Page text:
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10/19/2014

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NoNES Philosophy student

I find this interesting, too. But I have different feelings about it.

First, Frege's advice seems to me just right. Surely, one or two journal articles can't do justice to the whole picture of Tractatus. But there is no harm to publish part of it into some journal papers, and then publish it as a whole book, just like people now do. In this way, the practice of philosophers in the late 19th and early 20th century is very similar to the present day. The difference seems just a matter of degree. Perhaps, philosophy was pretty professionalized then?

Second, Frege is complaining that Tractatus is unclear, which is surely right. Were Wittgenstein forced to publish his ideas in journals, he had to express his ideas as clearly and conventionally as other did. That surely helps people understand him. I don't see why conforming to readers' and editors' expectation is absurd. We're publishing scholarly works, and surely we need to meet scholars' expectation. One expectation is to express oneself clearly. Meeting that is mandatory. The fact that Frege, Russell, and the Vienna circle, a group of great philosophers, failed to understand Tractatus just shows why Frege's advice is good.

I guess that you think that were Tractatus written in the conventional way, the power and beauty of Tractatus would be lost. True, a conventional Tractatus is less beautiful. But I cannot see how the same idea cannot be conveyed in a conventional philosophical work. If a conventional Tractatus would become less powerful, doesn't that just mean that the power of Tractatus exceeds its philosophical merit?

Marcus Arvan

NoNES Philosophy student: Thanks for your comment, but I couldn't disagree more!

I think the Tractatus is challenging to be sure, but for all that, I think it is very clear (far clearer, in fact, than some of the stuff I have read by Frege!). I also think that, as smart as they were, Russell, Frege, and the Vienna Circle were at fault for misinterpreting it. If you actually look at the history of its interpretation, it's clear that (1) Russell misunderstood it because he was obsessed with mathematical logic and wanted to develop a logically precise language, and (2) the positivists (wrongly) interpreted it in a positivist vein because they had theoretical axes to grind (they saw positivism in the Tractatus because...well, that's what they wanted to see!). Neither misinterpretation was Wittgenstein's fault. It was theirs.

I also think Frege's advice is absurd because his idea--that good philosophy takes small steps in journal-length articles--is false...at least when it comes to the proper way to present a large-scale philosophical theory.

When doing Kuhnian "normal science" (i.e. working out theories within existing paradigms), small steps are called for. But, for my part--and I think Wittgenstein saw this, and Kant, etc.--this is *not* the right way to do philosophy when making large, programmatic philosophical advances. (See also Kant's Groundwork!)

The power of a philosophical theory--just like the power of a physical theory--lies in just how *much* it explains...and this is a matter of explanatory power. And how do you motivate a new, massive theory with great explanatory power? Not in a small, piecemeal approach. You need to lay out the *whole* theory, showing just how much it explains. The Tractatus' theoretical motivation is the theory as a *whole*, and this motivation could not be properly demonstrated in a piecemeal approach.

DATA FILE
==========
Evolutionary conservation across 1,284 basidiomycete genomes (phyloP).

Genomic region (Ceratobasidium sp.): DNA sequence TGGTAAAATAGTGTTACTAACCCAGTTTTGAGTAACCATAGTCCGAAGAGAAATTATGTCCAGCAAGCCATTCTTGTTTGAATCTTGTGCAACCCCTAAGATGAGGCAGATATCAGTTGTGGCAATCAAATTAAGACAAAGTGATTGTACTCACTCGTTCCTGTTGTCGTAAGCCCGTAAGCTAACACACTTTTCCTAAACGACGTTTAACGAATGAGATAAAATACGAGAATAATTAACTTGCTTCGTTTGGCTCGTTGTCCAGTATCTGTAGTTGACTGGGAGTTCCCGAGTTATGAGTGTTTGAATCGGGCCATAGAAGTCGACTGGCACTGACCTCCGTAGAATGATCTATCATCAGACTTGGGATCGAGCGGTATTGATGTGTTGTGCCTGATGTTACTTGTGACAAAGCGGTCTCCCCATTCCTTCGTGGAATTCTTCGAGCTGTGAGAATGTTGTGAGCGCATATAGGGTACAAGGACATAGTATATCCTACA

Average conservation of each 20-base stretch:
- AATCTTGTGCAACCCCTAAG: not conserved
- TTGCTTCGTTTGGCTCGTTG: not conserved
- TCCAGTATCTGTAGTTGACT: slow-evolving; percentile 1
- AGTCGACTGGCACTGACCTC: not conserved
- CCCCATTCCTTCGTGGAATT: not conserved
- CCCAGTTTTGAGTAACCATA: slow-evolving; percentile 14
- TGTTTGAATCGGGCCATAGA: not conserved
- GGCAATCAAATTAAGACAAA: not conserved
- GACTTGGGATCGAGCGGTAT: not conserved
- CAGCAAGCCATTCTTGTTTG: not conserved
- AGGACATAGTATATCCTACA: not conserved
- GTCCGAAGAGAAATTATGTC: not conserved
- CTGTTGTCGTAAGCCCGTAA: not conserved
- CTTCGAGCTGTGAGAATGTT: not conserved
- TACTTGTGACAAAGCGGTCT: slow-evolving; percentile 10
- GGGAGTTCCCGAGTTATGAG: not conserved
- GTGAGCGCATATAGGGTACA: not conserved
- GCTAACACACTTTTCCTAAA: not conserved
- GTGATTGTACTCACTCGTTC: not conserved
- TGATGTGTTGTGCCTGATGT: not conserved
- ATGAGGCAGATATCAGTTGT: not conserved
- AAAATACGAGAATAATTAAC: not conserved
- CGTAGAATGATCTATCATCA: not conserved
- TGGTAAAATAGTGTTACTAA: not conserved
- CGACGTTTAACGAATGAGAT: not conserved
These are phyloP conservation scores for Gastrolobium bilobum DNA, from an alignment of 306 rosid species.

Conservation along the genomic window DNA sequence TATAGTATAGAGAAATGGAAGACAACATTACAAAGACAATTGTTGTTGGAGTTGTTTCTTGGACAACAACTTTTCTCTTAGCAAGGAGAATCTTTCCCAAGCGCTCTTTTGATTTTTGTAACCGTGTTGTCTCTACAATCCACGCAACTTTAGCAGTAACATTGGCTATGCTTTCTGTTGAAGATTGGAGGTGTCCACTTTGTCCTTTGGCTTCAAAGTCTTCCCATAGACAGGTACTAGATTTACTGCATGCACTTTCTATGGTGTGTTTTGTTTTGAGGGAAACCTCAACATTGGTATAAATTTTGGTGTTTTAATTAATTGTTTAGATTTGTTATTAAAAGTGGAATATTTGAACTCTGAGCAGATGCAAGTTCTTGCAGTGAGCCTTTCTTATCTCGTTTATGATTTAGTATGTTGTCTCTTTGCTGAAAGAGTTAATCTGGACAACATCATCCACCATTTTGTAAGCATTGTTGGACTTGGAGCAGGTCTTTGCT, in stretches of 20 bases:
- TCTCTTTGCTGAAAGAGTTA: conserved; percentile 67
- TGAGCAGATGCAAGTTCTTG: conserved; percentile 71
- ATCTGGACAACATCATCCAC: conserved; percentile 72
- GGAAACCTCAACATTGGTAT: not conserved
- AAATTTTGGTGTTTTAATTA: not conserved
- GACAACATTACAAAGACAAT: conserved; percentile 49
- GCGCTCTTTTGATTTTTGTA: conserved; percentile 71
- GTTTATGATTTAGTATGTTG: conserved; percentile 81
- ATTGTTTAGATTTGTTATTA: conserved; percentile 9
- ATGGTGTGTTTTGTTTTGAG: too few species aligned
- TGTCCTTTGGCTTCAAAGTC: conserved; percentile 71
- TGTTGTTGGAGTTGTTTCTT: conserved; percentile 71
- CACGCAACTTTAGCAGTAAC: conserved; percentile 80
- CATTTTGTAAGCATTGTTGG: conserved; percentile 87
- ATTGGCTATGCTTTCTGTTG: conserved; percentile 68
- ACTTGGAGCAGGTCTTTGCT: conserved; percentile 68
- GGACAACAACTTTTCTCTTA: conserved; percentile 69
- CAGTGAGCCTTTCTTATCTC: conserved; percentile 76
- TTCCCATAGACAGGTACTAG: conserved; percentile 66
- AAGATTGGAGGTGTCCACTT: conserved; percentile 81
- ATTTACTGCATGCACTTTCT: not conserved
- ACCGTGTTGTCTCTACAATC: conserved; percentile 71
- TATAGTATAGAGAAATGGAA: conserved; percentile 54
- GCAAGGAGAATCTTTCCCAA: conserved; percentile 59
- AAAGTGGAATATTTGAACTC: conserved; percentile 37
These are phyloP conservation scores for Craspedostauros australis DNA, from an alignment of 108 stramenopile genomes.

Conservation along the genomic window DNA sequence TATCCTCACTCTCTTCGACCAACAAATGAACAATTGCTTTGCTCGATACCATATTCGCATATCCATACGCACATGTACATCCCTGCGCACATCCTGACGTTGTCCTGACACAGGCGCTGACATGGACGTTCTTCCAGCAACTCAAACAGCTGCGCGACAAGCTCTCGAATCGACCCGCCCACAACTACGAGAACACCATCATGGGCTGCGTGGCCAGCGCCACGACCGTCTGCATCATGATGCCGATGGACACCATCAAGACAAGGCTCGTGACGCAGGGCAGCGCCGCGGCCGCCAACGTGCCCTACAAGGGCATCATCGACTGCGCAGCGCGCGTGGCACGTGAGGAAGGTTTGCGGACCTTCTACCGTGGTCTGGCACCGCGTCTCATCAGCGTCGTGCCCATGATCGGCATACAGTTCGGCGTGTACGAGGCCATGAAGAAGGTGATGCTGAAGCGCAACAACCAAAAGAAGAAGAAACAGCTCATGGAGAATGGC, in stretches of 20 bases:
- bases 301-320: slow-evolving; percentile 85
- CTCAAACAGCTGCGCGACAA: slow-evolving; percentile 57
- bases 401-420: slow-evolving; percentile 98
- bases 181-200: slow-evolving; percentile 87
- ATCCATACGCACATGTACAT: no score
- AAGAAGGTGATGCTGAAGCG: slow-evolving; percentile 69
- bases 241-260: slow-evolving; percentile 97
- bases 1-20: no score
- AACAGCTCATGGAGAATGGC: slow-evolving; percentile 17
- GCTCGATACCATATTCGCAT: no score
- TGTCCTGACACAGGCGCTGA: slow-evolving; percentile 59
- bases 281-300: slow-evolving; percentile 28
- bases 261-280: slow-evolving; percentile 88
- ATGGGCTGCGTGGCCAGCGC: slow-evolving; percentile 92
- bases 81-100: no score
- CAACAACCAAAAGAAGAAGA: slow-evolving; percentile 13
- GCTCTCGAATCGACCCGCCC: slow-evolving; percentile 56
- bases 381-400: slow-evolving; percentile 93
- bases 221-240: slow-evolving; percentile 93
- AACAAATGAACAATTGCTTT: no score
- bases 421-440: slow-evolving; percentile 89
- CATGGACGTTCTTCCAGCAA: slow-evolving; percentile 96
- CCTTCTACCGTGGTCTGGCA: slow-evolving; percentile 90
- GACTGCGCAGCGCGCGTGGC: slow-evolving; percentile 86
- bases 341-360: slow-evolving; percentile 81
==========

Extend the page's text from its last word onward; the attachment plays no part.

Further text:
To put it differently, we might say there are roughly two types of philosophical undertakings:

(1) "Normal philosophy" (e.g. carefully working out existing paradigms).

(2) "Revolutionary philosophy" (systematically motivating a new paradigm).

Frege's advice would have been perfectly sensible had Wittgenstein been doing the former. But he clearly wasn't. The Tractatus was a revolutionary piece of work, and it did *exactly* what it should have done--lay out, clearly and precisely, a new framework for understanding the world (including propositions, language, etc.), in a beautiful, unified manner.

NoNES Philosophy student

Thanks, Marcus. Your analogy of Kuhnian revolution is interesting.

But I am not sure where our disagreement lies. I agree with you that the picture in Tractatus must be presented together in order to see its beauty and power. But I don't think that this is incompatible with Frege's advice.

I take Frege's advice as a fairly normal one that one should publish one's ideas as journal papers first and then present the whole picture in a monograph. So I don't read Frege as saying that good philosophy only takes small steps (but surely good philosophy must take steps). The reasons are that it's easier for a junior philosopher to find a decent publisher to publish one's monograph if one has good journal publication record and that it helps one formulate one's ideas clearer. I think that is a good advice. Certainly, the picture of Tractatus should be presented in a single work, but there is no harm to publish some of its ideas into some papers.

So we agree that Tractatus should be published as a monograph. But I disagree that it MUST be presented in such an idiosyncratic way. I take this as Frege's complaint that Tractatus is unclear. And I think that it's not absurd that scholars pose the demand that one should express in a form that they can easily understand. Your Kuhnian analogy doesn't work on this. Surely, a revolutionary work can be presented in a conventional way.

And I doubt that Tractatus is revolutionary, unlike PI, which its style seems justified because of its philosophical stance. But I am not familiar with Wittgenstein enough, so that I won't embarrass myself here.

Lewis Powell

It seems relevant that Wittgenstein had asked about having the Tractatus published in a journal. Frege's response was, effectively, "I don't think that journal publishes monograph length pieces, but if you could break it up into smaller chunks, you might have some luck."

I suspect there is less to read into this about Frege's attitude towards monographs than about his (undoubtedly correct) assessment of that journal's publishing practices.

As to his other concern about the Tractatus, I am inclined to agree that it is not maximally clear.

Marcus Arvan